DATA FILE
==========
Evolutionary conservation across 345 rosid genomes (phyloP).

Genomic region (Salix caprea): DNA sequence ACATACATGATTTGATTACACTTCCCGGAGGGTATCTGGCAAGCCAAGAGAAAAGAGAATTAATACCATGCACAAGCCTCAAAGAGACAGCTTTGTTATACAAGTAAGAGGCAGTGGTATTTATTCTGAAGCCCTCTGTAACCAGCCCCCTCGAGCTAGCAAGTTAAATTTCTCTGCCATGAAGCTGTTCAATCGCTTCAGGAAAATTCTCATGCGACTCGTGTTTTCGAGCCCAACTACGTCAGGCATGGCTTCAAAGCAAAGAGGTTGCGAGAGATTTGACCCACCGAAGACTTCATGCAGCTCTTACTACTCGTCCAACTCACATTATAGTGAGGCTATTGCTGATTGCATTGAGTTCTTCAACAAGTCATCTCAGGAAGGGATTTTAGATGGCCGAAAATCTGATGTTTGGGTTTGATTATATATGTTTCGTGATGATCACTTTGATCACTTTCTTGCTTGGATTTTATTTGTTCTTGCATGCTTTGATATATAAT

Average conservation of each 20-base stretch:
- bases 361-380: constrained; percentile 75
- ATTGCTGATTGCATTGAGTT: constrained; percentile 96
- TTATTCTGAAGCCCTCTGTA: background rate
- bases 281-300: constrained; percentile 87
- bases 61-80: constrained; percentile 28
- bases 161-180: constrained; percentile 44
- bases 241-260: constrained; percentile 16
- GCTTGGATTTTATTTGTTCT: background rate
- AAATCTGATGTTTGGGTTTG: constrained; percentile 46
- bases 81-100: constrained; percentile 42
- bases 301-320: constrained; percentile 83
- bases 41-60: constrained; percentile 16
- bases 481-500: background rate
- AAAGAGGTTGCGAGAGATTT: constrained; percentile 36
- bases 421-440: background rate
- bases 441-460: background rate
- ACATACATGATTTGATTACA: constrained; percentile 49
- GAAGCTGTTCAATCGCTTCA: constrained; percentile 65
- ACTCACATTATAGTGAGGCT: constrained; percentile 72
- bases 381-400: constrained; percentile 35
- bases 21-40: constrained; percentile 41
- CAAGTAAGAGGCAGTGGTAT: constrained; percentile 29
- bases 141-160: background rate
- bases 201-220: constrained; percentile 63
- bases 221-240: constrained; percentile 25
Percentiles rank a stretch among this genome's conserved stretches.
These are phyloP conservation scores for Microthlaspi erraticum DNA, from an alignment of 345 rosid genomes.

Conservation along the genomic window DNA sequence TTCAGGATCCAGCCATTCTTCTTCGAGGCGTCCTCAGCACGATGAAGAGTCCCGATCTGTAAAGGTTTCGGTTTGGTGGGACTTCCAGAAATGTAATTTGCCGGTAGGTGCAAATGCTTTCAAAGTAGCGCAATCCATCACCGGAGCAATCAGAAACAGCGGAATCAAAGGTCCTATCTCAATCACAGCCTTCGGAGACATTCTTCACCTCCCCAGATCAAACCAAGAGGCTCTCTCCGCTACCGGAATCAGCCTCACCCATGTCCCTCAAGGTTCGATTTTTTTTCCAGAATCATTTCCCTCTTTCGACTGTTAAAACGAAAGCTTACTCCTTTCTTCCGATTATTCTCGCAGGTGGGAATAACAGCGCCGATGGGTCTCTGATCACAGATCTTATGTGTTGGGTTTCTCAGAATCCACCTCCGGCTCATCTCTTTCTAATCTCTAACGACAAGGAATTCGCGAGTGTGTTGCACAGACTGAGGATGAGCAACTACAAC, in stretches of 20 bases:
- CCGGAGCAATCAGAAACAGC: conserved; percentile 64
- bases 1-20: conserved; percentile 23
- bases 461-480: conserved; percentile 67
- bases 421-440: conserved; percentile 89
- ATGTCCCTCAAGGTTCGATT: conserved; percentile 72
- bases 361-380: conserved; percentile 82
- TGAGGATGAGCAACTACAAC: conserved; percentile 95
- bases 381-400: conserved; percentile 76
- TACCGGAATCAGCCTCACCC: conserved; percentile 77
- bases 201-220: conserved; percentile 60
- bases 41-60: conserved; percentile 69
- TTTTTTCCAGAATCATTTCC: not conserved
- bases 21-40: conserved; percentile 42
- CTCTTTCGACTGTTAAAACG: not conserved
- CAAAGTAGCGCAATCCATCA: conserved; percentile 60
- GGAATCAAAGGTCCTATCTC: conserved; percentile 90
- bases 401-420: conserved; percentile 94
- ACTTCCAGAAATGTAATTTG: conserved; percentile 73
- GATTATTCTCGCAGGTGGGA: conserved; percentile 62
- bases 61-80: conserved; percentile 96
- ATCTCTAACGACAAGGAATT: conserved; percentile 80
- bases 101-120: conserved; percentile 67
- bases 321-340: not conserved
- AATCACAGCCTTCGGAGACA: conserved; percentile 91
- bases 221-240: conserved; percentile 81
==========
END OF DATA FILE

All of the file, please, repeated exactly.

Evolutionary conservation across 345 rosid genomes (phyloP).

Genomic region (Salix caprea): DNA sequence ACATACATGATTTGATTACACTTCCCGGAGGGTATCTGGCAAGCCAAGAGAAAAGAGAATTAATACCATGCACAAGCCTCAAAGAGACAGCTTTGTTATACAAGTAAGAGGCAGTGGTATTTATTCTGAAGCCCTCTGTAACCAGCCCCCTCGAGCTAGCAAGTTAAATTTCTCTGCCATGAAGCTGTTCAATCGCTTCAGGAAAATTCTCATGCGACTCGTGTTTTCGAGCCCAACTACGTCAGGCATGGCTTCAAAGCAAAGAGGTTGCGAGAGATTTGACCCACCGAAGACTTCATGCAGCTCTTACTACTCGTCCAACTCACATTATAGTGAGGCTATTGCTGATTGCATTGAGTTCTTCAACAAGTCATCTCAGGAAGGGATTTTAGATGGCCGAAAATCTGATGTTTGGGTTTGATTATATATGTTTCGTGATGATCACTTTGATCACTTTCTTGCTTGGATTTTATTTGTTCTTGCATGCTTTGATATATAAT

Average conservation of each 20-base stretch:
- bases 361-380: constrained; percentile 75
- ATTGCTGATTGCATTGAGTT: constrained; percentile 96
- TTATTCTGAAGCCCTCTGTA: background rate
- bases 281-300: constrained; percentile 87
- bases 61-80: constrained; percentile 28
- bases 161-180: constrained; percentile 44
- bases 241-260: constrained; percentile 16
- GCTTGGATTTTATTTGTTCT: background rate
- AAATCTGATGTTTGGGTTTG: constrained; percentile 46
- bases 81-100: constrained; percentile 42
- bases 301-320: constrained; percentile 83
- bases 41-60: constrained; percentile 16
- bases 481-500: background rate
- AAAGAGGTTGCGAGAGATTT: constrained; percentile 36
- bases 421-440: background rate
- bases 441-460: background rate
- ACATACATGATTTGATTACA: constrained; percentile 49
- GAAGCTGTTCAATCGCTTCA: constrained; percentile 65
- ACTCACATTATAGTGAGGCT: constrained; percentile 72
- bases 381-400: constrained; percentile 35
- bases 21-40: constrained; percentile 41
- CAAGTAAGAGGCAGTGGTAT: constrained; percentile 29
- bases 141-160: background rate
- bases 201-220: constrained; percentile 63
- bases 221-240: constrained; percentile 25
Percentiles rank a stretch among this genome's conserved stretches.
These are phyloP conservation scores for Microthlaspi erraticum DNA, from an alignment of 345 rosid genomes.

Conservation along the genomic window DNA sequence TTCAGGATCCAGCCATTCTTCTTCGAGGCGTCCTCAGCACGATGAAGAGTCCCGATCTGTAAAGGTTTCGGTTTGGTGGGACTTCCAGAAATGTAATTTGCCGGTAGGTGCAAATGCTTTCAAAGTAGCGCAATCCATCACCGGAGCAATCAGAAACAGCGGAATCAAAGGTCCTATCTCAATCACAGCCTTCGGAGACATTCTTCACCTCCCCAGATCAAACCAAGAGGCTCTCTCCGCTACCGGAATCAGCCTCACCCATGTCCCTCAAGGTTCGATTTTTTTTCCAGAATCATTTCCCTCTTTCGACTGTTAAAACGAAAGCTTACTCCTTTCTTCCGATTATTCTCGCAGGTGGGAATAACAGCGCCGATGGGTCTCTGATCACAGATCTTATGTGTTGGGTTTCTCAGAATCCACCTCCGGCTCATCTCTTTCTAATCTCTAACGACAAGGAATTCGCGAGTGTGTTGCACAGACTGAGGATGAGCAACTACAAC, in stretches of 20 bases:
- CCGGAGCAATCAGAAACAGC: conserved; percentile 64
- bases 1-20: conserved; percentile 23
- bases 461-480: conserved; percentile 67
- bases 421-440: conserved; percentile 89
- ATGTCCCTCAAGGTTCGATT: conserved; percentile 72
- bases 361-380: conserved; percentile 82
- TGAGGATGAGCAACTACAAC: conserved; percentile 95
- bases 381-400: conserved; percentile 76
- TACCGGAATCAGCCTCACCC: conserved; percentile 77
- bases 201-220: conserved; percentile 60
- bases 41-60: conserved; percentile 69
- TTTTTTCCAGAATCATTTCC: not conserved
- bases 21-40: conserved; percentile 42
- CTCTTTCGACTGTTAAAACG: not conserved
- CAAAGTAGCGCAATCCATCA: conserved; percentile 60
- GGAATCAAAGGTCCTATCTC: conserved; percentile 90
- bases 401-420: conserved; percentile 94
- ACTTCCAGAAATGTAATTTG: conserved; percentile 73
- GATTATTCTCGCAGGTGGGA: conserved; percentile 62
- bases 61-80: conserved; percentile 96
- ATCTCTAACGACAAGGAATT: conserved; percentile 80
- bases 101-120: conserved; percentile 67
- bases 321-340: not conserved
- AATCACAGCCTTCGGAGACA: conserved; percentile 91
- bases 221-240: conserved; percentile 81